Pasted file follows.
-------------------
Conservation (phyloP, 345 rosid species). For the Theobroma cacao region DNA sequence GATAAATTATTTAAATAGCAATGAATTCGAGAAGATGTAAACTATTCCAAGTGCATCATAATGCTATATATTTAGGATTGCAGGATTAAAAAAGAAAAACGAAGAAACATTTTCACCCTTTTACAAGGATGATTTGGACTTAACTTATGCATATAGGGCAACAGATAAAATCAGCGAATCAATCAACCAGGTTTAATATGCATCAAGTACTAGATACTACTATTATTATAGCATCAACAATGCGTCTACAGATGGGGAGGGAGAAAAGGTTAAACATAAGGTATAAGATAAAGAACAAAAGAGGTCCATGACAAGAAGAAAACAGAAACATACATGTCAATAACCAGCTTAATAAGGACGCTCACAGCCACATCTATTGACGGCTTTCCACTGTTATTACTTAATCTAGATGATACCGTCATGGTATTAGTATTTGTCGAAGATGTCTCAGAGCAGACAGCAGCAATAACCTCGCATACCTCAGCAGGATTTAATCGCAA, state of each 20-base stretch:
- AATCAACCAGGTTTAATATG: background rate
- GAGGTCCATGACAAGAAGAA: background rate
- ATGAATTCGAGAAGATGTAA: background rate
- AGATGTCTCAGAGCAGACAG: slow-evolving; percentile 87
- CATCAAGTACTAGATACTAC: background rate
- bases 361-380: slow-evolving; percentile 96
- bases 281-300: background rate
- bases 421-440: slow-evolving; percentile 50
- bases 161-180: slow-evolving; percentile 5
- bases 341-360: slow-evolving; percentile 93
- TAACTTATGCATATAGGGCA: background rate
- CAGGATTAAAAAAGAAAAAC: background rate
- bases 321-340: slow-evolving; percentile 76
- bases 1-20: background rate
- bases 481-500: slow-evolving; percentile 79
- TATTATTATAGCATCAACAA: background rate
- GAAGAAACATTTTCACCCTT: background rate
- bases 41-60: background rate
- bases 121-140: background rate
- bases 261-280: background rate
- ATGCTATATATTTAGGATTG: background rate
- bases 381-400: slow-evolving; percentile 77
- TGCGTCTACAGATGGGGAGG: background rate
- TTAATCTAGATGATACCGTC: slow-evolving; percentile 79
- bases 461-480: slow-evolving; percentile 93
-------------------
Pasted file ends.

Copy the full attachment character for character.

Conservation (phyloP, 345 rosid species). For the Theobroma cacao region DNA sequence GATAAATTATTTAAATAGCAATGAATTCGAGAAGATGTAAACTATTCCAAGTGCATCATAATGCTATATATTTAGGATTGCAGGATTAAAAAAGAAAAACGAAGAAACATTTTCACCCTTTTACAAGGATGATTTGGACTTAACTTATGCATATAGGGCAACAGATAAAATCAGCGAATCAATCAACCAGGTTTAATATGCATCAAGTACTAGATACTACTATTATTATAGCATCAACAATGCGTCTACAGATGGGGAGGGAGAAAAGGTTAAACATAAGGTATAAGATAAAGAACAAAAGAGGTCCATGACAAGAAGAAAACAGAAACATACATGTCAATAACCAGCTTAATAAGGACGCTCACAGCCACATCTATTGACGGCTTTCCACTGTTATTACTTAATCTAGATGATACCGTCATGGTATTAGTATTTGTCGAAGATGTCTCAGAGCAGACAGCAGCAATAACCTCGCATACCTCAGCAGGATTTAATCGCAA, state of each 20-base stretch:
- AATCAACCAGGTTTAATATG: background rate
- GAGGTCCATGACAAGAAGAA: background rate
- ATGAATTCGAGAAGATGTAA: background rate
- AGATGTCTCAGAGCAGACAG: slow-evolving; percentile 87
- CATCAAGTACTAGATACTAC: background rate
- bases 361-380: slow-evolving; percentile 96
- bases 281-300: background rate
- bases 421-440: slow-evolving; percentile 50
- bases 161-180: slow-evolving; percentile 5
- bases 341-360: slow-evolving; percentile 93
- TAACTTATGCATATAGGGCA: background rate
- CAGGATTAAAAAAGAAAAAC: background rate
- bases 321-340: slow-evolving; percentile 76
- bases 1-20: background rate
- bases 481-500: slow-evolving; percentile 79
- TATTATTATAGCATCAACAA: background rate
- GAAGAAACATTTTCACCCTT: background rate
- bases 41-60: background rate
- bases 121-140: background rate
- bases 261-280: background rate
- ATGCTATATATTTAGGATTG: background rate
- bases 381-400: slow-evolving; percentile 77
- TGCGTCTACAGATGGGGAGG: background rate
- TTAATCTAGATGATACCGTC: slow-evolving; percentile 79
- bases 461-480: slow-evolving; percentile 93